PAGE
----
It goes without saying that cue cards have a massive effect on speeches. They give you the advantage of summing up paragraphs, give you the freedom to look around, respond and gesture: you will look and feel more present and less like a robot.
Once you have mastered using cue cards, your speech will become almost spontaneous, something the audience will appreciate. There are probably some of you out there finding it extremely difficult transcribing a whole 2 -3 A4 page speech onto few cue cards. Take it slowly, and you will find the cue cards produced you will be delighted with.
How to make the cue cards
Firstly, when writing your cue cards out, I would reccomend easy to read colours such as black or blue and write on cards about 1.5 times bigger than a standard playing card.
The best cue cards have:
- One main header or sentence at the top - This could be a topic sentence to introduce a new paragraph or just a sentence difficult to remember and worth saying.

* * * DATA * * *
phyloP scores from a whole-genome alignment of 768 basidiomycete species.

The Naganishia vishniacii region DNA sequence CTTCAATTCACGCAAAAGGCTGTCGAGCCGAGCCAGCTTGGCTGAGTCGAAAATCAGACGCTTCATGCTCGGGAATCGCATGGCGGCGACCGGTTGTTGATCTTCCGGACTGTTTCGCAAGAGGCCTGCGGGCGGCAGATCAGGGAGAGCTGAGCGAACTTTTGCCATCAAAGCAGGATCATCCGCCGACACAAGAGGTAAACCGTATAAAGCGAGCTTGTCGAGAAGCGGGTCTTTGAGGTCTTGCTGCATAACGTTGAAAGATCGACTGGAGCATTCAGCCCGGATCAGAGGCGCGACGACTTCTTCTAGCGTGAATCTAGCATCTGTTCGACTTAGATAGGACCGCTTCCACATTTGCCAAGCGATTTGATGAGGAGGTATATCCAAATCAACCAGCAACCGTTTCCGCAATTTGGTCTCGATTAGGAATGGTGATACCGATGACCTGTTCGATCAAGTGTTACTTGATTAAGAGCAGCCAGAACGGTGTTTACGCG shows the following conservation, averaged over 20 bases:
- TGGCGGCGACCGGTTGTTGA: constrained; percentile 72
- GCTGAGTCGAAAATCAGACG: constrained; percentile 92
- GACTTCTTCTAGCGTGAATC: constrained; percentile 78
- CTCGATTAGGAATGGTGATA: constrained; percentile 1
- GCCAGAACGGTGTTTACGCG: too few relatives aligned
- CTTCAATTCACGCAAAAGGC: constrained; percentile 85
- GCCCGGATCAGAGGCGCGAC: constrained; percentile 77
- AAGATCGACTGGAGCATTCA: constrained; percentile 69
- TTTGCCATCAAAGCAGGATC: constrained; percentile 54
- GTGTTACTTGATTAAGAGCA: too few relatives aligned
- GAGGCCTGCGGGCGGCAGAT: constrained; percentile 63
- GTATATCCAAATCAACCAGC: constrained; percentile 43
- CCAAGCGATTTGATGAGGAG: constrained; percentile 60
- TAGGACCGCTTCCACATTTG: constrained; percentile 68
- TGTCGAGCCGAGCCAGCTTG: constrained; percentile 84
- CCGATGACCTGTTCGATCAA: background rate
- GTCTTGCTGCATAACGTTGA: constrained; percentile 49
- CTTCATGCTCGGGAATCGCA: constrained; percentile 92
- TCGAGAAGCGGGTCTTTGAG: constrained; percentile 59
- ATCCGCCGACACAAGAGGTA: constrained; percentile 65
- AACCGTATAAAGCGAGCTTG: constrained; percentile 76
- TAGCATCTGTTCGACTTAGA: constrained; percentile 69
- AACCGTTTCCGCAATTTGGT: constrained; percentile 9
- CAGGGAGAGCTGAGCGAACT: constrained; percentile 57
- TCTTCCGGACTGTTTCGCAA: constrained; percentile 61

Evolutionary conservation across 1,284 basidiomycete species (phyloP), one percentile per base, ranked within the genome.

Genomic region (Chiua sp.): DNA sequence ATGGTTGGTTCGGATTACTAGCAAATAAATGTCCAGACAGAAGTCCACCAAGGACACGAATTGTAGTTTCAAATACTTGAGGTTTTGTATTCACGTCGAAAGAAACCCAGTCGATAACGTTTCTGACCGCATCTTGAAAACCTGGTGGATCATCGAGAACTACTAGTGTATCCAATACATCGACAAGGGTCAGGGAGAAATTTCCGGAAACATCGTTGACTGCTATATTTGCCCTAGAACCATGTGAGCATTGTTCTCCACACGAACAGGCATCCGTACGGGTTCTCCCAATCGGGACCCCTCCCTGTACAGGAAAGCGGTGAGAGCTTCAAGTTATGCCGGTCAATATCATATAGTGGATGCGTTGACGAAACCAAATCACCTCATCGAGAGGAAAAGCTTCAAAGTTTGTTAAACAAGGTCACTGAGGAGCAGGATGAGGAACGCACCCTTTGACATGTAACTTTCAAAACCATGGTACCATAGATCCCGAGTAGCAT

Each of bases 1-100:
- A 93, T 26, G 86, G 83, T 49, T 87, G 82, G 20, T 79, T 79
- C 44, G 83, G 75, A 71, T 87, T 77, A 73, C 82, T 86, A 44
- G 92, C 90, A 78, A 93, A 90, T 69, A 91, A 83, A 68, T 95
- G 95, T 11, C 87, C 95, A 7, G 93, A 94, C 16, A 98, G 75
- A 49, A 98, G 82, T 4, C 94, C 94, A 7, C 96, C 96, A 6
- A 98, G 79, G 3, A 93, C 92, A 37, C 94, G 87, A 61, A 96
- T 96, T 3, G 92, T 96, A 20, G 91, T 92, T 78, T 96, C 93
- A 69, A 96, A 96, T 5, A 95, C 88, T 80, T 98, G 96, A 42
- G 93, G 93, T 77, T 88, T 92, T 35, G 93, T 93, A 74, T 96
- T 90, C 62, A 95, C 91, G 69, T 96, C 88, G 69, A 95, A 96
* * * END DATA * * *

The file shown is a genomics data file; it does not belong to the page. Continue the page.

- Plenty of white space around words - If its difficult to read, you may stutter more and won't be as 'flowing'. Don't over pack your cue cards with information
- Have bullet points under header at the top - You will want sub headings to go into more depth and then facts and figures you want to mention. For example:
- Sub-heading - Footballer's wages are making footballer's corrupt
- Facts or figures - Average premier league wage is £676,000 and John Terry had affair with Wayne Bridge's ex-girlfriend.
- Clearly labelled in order - Don't get muddled up with your cue cards. The best way is to number them on the back so you can never get confused from messing them up.